- Help them practice ways of saying no: Rehearsing with them ways to stand up to peer pressure and coming up with alternatives for them will build their confidence.
- Keep the conversation going: Let them know that they can always come to you if they have more worries, and take an interest in how they get on saying “no”.
How many teenage deaths have been linked to Blue Whale in Russia?
Police are said to be probing a number of suicides across Russia which they fear is linked to the online craze.
But as of yet the Blue Whale game has not been proven to be directly responsible for any deaths.
Investigative newspaper Novaya Gazeta reported: “We have counted 130 suicides of children that took place between November 2015 to April 2016.
“Almost all these children were members of the same internet groups and lived in good, happy families.”
Two schoolgirls Yulia Konstantinova, 15, and Veronika Volkova, 16, fell to their deaths from the roof of a 14-storey apartment block.
Another unnamed 15-year-old girl was also critically injured after falling on to snowy ground from a fifth floor flat in the city of Krasnoyarsk, also Siberia. Two days earlier, a 14-year-old girl from Chita was reported to have thrown herself under a commuter train.
A 13-year-old boy was also saved from killing himself after he was spotted perching on the edge of a roof in Lviv, Ukraine.
Yulia left a note saying “End” on her social media page after she posted a picture of a big blue whale.
A family raced to stop a 15-year-old girl from killing herself, with the young girl reportedly now recovering in a hospital in Barcelona.
The Russian parliament proposed a bill bringing about criminal responsibility for the creation of pro-suicide groups on social media. This will need to be signed by President Vladimir Putin and would see those who incited others to commit suicide jailed for up to four years.
What are police doing to investigate Blue Whale related deaths?
Cops are said to have launched a probe into the sick craze sweeping Russia – the suicide capital of the world.
It was reported that two teenage boys were detained by police at the scene after allegedly filming the tragic double suicide of Yulia and Veronika.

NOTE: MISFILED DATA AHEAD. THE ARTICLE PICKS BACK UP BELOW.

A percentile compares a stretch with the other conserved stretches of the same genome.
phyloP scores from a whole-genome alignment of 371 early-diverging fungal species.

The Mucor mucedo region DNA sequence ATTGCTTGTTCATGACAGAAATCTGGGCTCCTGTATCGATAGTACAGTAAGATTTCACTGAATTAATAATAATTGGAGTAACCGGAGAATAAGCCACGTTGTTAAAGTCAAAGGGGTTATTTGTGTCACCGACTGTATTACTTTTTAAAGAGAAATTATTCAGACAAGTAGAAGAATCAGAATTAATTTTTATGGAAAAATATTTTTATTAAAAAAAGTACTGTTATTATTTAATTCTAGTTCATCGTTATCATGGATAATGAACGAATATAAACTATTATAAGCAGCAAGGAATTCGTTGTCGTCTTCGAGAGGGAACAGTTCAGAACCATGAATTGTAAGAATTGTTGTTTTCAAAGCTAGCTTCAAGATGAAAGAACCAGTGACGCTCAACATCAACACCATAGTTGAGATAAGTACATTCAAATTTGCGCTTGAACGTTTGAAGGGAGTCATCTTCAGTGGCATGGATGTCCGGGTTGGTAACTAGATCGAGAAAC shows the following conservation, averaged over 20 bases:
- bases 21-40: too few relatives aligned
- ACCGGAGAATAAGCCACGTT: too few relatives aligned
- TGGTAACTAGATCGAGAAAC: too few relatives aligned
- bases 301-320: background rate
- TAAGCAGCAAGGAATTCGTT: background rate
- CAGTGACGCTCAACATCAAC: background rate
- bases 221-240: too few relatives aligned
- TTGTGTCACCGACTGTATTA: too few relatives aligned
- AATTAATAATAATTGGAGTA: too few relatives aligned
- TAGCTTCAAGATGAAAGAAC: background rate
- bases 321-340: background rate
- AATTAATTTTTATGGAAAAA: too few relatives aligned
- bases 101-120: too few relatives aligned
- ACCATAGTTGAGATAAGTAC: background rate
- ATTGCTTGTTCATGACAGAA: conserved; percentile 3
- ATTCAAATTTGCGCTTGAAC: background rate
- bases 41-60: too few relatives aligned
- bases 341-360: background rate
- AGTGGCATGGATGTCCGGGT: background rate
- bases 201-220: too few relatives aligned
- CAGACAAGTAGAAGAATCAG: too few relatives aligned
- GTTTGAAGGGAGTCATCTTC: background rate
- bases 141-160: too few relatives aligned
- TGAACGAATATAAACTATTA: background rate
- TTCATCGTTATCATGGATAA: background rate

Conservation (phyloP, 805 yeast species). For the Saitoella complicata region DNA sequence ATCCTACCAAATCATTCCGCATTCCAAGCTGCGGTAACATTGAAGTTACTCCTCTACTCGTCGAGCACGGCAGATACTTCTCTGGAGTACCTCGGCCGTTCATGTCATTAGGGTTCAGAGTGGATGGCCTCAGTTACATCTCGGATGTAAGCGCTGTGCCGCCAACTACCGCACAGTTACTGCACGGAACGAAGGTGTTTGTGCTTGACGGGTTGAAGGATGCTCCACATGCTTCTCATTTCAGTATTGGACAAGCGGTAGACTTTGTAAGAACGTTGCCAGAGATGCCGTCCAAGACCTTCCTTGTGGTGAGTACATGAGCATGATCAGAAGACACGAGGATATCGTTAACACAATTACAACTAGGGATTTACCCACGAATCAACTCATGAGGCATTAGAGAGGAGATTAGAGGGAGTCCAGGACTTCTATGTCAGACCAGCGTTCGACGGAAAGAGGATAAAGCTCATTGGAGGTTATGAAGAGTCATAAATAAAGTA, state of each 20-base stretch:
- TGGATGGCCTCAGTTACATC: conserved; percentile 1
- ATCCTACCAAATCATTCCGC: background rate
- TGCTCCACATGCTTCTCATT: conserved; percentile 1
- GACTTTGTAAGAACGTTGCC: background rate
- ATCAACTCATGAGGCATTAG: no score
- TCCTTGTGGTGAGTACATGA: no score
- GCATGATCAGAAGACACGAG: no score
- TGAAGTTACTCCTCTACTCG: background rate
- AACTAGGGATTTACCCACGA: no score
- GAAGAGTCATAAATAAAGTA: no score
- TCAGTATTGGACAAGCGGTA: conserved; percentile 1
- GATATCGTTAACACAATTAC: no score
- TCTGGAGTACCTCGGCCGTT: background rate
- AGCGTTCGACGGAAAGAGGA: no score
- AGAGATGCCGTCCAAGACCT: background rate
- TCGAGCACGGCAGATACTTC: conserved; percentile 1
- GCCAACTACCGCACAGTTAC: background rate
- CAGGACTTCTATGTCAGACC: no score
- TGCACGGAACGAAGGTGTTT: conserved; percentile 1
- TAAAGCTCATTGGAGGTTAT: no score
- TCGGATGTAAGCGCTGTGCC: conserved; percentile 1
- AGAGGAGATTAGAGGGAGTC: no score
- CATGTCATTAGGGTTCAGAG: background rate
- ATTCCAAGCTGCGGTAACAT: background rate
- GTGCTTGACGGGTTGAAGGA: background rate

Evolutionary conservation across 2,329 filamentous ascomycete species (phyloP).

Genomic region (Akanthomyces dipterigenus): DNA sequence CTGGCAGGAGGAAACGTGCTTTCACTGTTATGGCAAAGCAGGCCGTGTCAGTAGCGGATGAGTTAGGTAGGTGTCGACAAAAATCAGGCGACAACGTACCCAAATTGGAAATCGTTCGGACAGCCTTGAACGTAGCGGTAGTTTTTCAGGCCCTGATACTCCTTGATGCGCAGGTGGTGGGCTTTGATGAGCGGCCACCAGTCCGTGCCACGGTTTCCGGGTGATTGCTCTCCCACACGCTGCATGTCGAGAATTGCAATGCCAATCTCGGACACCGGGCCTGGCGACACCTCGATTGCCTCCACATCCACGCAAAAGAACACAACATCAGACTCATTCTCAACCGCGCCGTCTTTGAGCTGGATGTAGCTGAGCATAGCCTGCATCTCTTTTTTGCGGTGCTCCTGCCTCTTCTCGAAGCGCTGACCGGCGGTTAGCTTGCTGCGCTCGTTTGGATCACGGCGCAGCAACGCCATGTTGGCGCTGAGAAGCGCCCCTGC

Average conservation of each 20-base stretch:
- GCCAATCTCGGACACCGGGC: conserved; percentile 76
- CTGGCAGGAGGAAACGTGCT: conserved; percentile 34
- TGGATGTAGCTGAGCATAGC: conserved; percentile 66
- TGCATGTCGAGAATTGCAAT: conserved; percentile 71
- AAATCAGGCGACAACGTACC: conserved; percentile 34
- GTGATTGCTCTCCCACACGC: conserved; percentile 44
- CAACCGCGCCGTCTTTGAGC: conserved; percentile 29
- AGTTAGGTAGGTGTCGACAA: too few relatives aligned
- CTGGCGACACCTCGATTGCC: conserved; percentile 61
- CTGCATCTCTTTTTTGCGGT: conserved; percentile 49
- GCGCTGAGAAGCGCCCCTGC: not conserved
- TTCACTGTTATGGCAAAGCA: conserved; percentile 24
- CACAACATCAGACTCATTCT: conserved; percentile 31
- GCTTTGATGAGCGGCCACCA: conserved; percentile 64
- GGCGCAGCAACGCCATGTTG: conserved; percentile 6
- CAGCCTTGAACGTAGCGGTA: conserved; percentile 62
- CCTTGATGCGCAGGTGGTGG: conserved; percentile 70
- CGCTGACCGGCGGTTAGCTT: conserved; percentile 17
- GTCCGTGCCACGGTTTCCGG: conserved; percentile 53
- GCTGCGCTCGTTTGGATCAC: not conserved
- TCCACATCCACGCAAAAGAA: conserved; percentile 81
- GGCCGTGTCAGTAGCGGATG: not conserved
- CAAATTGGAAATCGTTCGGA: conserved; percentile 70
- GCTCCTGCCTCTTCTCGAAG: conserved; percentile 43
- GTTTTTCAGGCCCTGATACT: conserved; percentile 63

The Russian Investigative Committee has opened a probe on “incitement to suicide” regarding the pair’s death.
In Krasnoyarsk, law enforcement recently opened three criminal cases of incitement to suicide involving schoolgirls via the groups on social media. In all three cases, the teenagers were rescued.
One local school director told police he had received an anonymous call saying a student had joined a “group of death” and planned soon to kill herself.
The police identified the girl who explained that she had joined a “game” and had been given “tasks” by the group administrator.
She did not obey the commands, which involved self-harm, but there are fears that others did.
In the Chita case, transport police confirmed the game is a possible “cause of death”.
Last year, an alleged ringleader named as 21-year-old Philipp Budeikin was detained, and he has been charged with organising eight groups between 2013 and 2016 which “promote suicide”.
Some 15 teenagers committed suicide, and another five were rescued at the last moment, according to the case against him.
What is Instagram doing to stop the game spreading?
Instagram has started showing users a warning when they search for pictures relating to Blue Whale.
When you search for the term on the network, a notification appears which reads: “Posts with words or tags you’re searching for often encourage behavior that can cause harm and even lead to death.
“If you’re going through something difficult, we’d like to help.”
But directly underneath the post, it gives the option to “see posts anyway”.
There are several shocking pictures of self-harm and even jokes about the sick game once you click through.
Some include pools of blood on the floor, while others appear to show a whale carved onto an arm.